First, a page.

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Deep Basalt Aquifers in Orcus Patera, Elysium Basin Mars: Perspectives for Exobiology ExplorationDirect indicators of shorelines, spillways, and terraces allowed to determine the extent of the Elysium Paleolake between the contour-lines 1000 and 500 m below the Martian datum. The Elysium Paleolake is bordered north by Orcus Patera (14N/181W), which lies west of the Tartarus Montes and Tartarus Colles. The Orcus Patera displays an ellipse-shaped collapsed caldera of 360-km long and 100-km wide. Viking topographic data show that the bottom of the caldera is located at 2500 below the Martian datum, and surrounded by a steep-walled ram art which crest is located at about 0 m elevation. Considering the localization of Orcus Patera in the Elysium paleolake, its altimetry, and the magmatic origin of this caldera, we propose the existence of a paleolake in Orcus Patera generated (a) by juvenile water from magma during the Noachian period, and (b) by intermittent influx of the Elysium Basin from Hesperian to Amazonian. Results are encouraging to consider this site as a potential high-energy source environment for microbial communities. are circumscribed by a 50-km wide lava field mapped as Noachian material. The structure of Orcus Patera represents the record of material erupted from a magmatic reservoir. The caldera is enclosed by steep inner walls (25% measured from topographic data), values which could be in agreement with the presence of a deep magmatic reservoir, as suggested by the typology of Crumpler et.al. The depth of the caldera might be due to the collapse of the magma reservoir, and the release of gases accompanying the magma thermal evolution. Origins of water for the paleolake(s): The water that generated a paleolake in Orcus Patera may have come from two origins: (1) Juvenile water: Plescia and Crips estimated a magma H20 content by weight between 0.5% and 1.5% using for the first value a comparison with terrestrial basalt, and for the second values from a Martian meteorite. The amount of H20 can be estimated by the volume of erupted lava, and the lava content of the caldera. In this study, we adopt a water content of 1%. The total volume of magma that has been contained in the caldera, and the volume of lava contained in the observed lava field is about 110 x 10(exp 6) cubic km, that gives a total volume of 1.10 x 10(exp 6) cubic km of water. The juvenile water expelled by the overpressure within the magma chamber charged with desolved water-vapor may have moved into the crust. The decrease in overburden pressure led to bubble formation. The ascent of these bubbles generated a pressurization of the magma, which was sufficient to fracture the overlaying magma layer, (2) Water from Elysium paleolake. During the Amazonian, the rise of the Elysium paleolake level generated an overspilling that supplied the caldera with water. The southern portion of the crest shows a deep gap 12-km wide at -1500 m elevation, locating the gap between 500 to 1000 in below the assumed water of Elysium paleolake, thus facilitating the influx of Elysium paleolake water into Orcus Patera. Bathymetric calculations give a floor area of 25,500 sq km at -2000 m elevation, and a water volume of 42,000 cubic km, with a lake-level at -1500 m. A substantial amount of water may have percolated through the fractured lava, and part of the volume may have overspilled the northern crest of Orcus Patera to debouch in the Tartarus Montes region. We envision the formation of a subsurface aqueous environment in basaltic rocks at the contact of the two water-source origins, possibly the percolating surface lake water, and more likely the juvenile water. Similarly to terrestrial calderas, Orcus Patera might be surrounded by ring-fractures caused by the collapse of the magma chamber that followed the release of gases. These ring-fractures may have been covered later by sedimentation in the caldera (lacustrine, aeolian, and volcanic), and by mass wasting. The detumescence of the magma in the caldera, and the vesiculation of the juvenile water may have operated simultaneously. Comparatively to terrestrial melts, Martian iron-rich melts are denser. This greater density implies greater effusion rates (eight-times terrestrial values), and larger fissuration widths (two-times terrestrial ones). With increasing vesiculation of magma, the bubbles interact with one-another because there are of similar pressure. They make a magma froth at the contact with the caldera surface, and on the walls of the fractures. In the saturated magma, froth, where the volume ratio of gases-to-liquid is about 4:1, the bubbles form a huge surface area of interconnected spaces. Bubbles near the caldera surface disrupt the magma, and fragmentation takes place, which moves downward through the magma column. On Earth, the bubbles are likely to grow between 1 and 50 mm in diameter due to the difference between the magma surface tension, and the bubble supersaturation pressure. The Martian low-pressure at surface level is likely to accelerate the expansion of the bubbles, and increase their final diameter and number, creating more voids in the magma. The strong magma froth with enclosed juvenile water bubbles interconnected with exsolved gas bubbles constitute a potential geothermal environment for geochemical energy production from basalt and water that does not require excessive temperatures. This process can start at +20C. Similar types of environments have been shown on Earth as potential energy sources for microbial metabolism, and could have provided deep aqueous basaltic niches for possible Martian microorganisms, even geologically recently. During the Amazonian, combination of volcanism and water activity still existed on Mars. Moreover, this type of potential niches open ways for investigation of possible oases of extinct or extant life, not only on paleolakes, and surface hydrothermalism spring areas, but also all large systems of fossae, which combine hydrologic and volcanic activities, and which provide an energy source, and an underground shelter to prevent surface UV bombardment. Additional information contained in the original.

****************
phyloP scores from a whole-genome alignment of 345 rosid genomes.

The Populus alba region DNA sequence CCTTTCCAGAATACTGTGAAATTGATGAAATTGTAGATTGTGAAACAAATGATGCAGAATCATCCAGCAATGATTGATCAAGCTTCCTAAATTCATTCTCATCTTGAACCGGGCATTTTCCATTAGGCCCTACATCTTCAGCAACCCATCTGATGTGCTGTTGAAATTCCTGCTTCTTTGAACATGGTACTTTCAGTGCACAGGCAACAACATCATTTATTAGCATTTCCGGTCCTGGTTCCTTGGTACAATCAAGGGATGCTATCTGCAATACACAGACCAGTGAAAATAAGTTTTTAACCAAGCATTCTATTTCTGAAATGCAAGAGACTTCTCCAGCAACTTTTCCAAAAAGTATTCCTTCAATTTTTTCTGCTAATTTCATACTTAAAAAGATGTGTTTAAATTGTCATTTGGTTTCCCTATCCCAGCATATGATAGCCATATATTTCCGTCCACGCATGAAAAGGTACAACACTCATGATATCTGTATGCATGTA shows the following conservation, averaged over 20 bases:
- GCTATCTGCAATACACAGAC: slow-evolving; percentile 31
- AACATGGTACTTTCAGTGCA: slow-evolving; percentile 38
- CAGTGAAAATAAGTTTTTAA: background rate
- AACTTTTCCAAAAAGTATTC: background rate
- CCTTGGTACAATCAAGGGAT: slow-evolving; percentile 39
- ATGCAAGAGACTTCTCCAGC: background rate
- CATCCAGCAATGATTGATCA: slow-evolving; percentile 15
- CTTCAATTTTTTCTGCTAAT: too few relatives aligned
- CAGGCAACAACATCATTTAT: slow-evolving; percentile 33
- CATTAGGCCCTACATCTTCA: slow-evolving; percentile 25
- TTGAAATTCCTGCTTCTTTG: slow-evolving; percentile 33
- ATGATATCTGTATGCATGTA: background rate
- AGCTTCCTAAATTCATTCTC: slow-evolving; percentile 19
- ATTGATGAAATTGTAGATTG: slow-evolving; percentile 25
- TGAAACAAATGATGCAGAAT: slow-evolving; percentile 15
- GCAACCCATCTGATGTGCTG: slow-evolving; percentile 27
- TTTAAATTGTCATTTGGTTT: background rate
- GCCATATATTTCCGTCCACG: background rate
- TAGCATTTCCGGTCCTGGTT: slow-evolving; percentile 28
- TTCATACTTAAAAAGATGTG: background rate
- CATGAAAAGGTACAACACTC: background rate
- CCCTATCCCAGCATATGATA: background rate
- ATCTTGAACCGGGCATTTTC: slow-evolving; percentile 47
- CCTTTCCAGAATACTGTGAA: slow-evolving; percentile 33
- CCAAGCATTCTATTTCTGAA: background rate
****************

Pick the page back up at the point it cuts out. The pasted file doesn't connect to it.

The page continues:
Document ID
20000113025
Document Type
Conference Paper
Authors
Grin, E. A. (NASA Ames Research Center Moffett Field, CA United States)
Cabrol, N. A. (NASA Ames Research Center Moffett Field, CA United States)
Date Acquired
August 19, 2013
Publication Date
January 1, 1998
Publication Information
Publication: Mars Surveyor 2001 Landing Site Workshop
Subject Category
Lunar and Planetary Science and Exploration
Distribution Limits
Public
Copyright
Work of the US Gov. Public Use Permitted.